Surreptitious Copy, which, without my Allowance, was designed for the

The Author being out of _England_, I would not venture to set his Name
to it; nor have I presumed thus far, without extraordinary regret; not
that I know any other Reason that enforces a concealment, besides that
it was sent to me with such a Bond. I am sure no particular Person can
pretend to any distaste; and _Satyr_ on general Subjects was ever
Allowable, _Religion_ and _Government_ only excepted.

But I must Confess, that in the Third Part of this Poem, there were some
Capital Letters which began the Names of certain Poets of this Age, but
them I have so altered, lest any Offence should be given, that by them I
am sure no Discovery can be made. I will no longer detain you from your
better Divertisement in the following Poem; which, if you have any good
Nature, you cannot chuse but favour, especially if you carry along with
you those several Circumstances which in the way will offer themselves
to you in the Author's behalf.


The Author's Epistle.


_My Obedience to your desire so happily concentring with my Inclination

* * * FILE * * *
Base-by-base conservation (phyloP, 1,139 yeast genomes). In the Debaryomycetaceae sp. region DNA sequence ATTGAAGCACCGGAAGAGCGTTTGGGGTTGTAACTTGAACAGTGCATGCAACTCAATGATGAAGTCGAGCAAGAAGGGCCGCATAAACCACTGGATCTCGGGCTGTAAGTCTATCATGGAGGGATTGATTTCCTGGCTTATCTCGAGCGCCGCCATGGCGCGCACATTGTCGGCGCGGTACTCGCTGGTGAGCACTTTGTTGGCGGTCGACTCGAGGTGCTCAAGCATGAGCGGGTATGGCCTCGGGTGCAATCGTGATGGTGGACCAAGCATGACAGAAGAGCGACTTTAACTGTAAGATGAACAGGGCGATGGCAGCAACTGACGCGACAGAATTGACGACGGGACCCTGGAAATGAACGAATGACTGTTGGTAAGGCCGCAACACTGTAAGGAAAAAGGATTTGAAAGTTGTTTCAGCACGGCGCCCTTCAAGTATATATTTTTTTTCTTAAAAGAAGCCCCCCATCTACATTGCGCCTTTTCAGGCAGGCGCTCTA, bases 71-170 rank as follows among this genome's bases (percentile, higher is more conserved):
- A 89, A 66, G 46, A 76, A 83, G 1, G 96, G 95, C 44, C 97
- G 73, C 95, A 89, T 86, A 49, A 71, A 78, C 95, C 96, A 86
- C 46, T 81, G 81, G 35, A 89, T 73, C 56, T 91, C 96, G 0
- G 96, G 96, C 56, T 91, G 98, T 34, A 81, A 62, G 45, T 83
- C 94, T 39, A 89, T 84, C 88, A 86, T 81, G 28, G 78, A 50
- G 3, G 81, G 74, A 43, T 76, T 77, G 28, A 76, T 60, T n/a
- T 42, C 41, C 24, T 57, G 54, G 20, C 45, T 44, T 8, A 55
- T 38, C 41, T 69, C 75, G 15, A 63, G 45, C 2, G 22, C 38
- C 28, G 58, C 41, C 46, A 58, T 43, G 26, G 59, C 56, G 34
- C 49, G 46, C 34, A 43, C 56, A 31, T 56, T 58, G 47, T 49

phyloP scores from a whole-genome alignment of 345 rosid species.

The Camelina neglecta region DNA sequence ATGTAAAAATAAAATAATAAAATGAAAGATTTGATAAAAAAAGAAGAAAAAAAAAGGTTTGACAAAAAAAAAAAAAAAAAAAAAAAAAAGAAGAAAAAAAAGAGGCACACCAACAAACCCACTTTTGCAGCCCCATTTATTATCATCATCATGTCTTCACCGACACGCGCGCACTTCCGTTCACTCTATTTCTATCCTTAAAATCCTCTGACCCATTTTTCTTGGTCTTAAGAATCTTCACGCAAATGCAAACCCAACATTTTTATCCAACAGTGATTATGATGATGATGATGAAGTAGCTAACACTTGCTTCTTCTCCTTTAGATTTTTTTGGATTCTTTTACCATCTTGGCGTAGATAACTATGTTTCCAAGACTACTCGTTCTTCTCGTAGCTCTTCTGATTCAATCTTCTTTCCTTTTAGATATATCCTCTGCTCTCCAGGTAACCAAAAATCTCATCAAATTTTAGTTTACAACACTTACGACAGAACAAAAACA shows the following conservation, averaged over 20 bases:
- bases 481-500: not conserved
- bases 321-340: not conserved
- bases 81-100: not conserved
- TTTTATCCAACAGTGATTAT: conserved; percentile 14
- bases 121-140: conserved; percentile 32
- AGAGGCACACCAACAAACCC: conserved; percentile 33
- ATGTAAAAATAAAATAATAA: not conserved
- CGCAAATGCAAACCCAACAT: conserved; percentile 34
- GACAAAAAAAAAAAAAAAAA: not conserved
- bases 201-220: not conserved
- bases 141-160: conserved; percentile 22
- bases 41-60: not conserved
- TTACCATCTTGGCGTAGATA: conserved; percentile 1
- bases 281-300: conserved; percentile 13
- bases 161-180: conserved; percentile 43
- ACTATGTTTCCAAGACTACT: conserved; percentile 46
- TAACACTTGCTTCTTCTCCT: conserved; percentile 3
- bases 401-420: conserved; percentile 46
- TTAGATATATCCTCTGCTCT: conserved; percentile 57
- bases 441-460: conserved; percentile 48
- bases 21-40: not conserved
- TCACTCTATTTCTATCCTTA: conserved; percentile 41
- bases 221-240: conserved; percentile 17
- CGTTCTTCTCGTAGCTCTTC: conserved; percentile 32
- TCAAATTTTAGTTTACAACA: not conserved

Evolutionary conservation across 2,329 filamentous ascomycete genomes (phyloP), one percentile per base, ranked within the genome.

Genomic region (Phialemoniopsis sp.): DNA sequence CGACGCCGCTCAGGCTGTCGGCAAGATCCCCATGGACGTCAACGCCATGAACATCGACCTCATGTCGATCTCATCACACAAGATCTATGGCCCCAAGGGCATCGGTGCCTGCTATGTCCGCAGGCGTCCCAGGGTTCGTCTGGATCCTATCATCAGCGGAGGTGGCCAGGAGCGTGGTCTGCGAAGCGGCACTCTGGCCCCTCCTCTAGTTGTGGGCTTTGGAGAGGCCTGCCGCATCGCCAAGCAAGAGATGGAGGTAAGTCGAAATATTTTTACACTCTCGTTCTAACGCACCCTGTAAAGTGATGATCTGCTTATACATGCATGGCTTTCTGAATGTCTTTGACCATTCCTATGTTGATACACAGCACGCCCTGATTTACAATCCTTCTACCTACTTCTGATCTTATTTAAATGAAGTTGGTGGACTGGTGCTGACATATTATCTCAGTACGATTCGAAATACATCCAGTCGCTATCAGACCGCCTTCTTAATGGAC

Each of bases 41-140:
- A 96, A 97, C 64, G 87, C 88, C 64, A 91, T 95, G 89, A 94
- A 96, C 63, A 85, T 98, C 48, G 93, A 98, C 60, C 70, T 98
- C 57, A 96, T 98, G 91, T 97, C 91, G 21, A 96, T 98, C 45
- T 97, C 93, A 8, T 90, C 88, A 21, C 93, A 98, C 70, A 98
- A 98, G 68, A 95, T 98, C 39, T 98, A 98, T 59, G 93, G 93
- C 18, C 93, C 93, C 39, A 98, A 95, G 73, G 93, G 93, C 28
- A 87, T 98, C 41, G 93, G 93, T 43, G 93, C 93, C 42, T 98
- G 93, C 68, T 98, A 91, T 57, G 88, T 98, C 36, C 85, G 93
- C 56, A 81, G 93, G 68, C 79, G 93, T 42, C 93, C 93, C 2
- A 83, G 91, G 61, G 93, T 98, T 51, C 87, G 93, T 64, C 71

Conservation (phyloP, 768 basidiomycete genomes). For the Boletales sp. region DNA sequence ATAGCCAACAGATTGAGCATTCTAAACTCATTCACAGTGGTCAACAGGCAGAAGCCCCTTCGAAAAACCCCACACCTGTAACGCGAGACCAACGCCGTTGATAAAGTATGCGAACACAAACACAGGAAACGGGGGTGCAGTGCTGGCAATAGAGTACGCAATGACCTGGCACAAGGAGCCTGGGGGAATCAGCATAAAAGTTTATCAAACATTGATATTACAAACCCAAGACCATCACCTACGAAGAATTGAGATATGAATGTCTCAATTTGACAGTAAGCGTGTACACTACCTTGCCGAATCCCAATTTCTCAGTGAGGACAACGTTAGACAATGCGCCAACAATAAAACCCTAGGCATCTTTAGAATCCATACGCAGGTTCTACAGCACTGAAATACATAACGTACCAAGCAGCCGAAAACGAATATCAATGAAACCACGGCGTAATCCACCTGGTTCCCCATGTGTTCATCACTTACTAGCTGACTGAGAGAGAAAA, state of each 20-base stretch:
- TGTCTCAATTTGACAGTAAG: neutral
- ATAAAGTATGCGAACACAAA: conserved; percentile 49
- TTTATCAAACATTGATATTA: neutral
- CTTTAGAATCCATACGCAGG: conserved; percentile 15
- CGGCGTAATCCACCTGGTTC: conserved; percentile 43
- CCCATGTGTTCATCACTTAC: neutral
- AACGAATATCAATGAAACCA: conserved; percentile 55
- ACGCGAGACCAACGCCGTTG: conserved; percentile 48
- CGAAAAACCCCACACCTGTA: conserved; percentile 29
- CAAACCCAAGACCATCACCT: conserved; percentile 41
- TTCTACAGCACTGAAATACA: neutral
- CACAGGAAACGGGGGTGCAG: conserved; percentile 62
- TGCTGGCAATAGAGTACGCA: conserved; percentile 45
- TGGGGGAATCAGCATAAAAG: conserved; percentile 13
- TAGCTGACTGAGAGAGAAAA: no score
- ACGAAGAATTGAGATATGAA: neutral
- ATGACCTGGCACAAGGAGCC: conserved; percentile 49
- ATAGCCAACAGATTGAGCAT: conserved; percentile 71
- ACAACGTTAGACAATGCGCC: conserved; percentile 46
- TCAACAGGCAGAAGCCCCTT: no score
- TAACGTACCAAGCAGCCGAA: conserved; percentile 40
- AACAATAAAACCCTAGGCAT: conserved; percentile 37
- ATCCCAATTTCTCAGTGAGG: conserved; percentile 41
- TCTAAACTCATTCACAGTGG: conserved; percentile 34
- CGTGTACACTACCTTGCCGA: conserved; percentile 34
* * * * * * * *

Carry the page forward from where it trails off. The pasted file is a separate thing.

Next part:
to this Subject, has in less than a fortnight's space produc'd what here
you see. To you I need not make any Apology for its Artless Habit, who
very well know my want of years, and a necessary Experience in the Ages
humour; nor can you reasonably expect any extraordinary strokes from one
whose thoughts are divided between so many various Afflictions; since_
Ovid _himself, when Condemn'd to Banishment, was forc'd to resign that
Spirit of Poetry, which animated all his Works, besides that of his_ De
Tristibus. _Besides, I must desire your Patience to observe, that (the
Verse I use being a kind of Doggrel) it is but Natural that now and then
it should run harsh and rugged; nor do I believe I have done amiss by
forcing my self sometimes to be so very plain and familiar. As for the
Rhyme and Measure, though perhaps they may not always answer the
strictest Law, yet I do not think it worth the while to make any excuse
for that, being faults so inconsiderable, that they are seldom reflected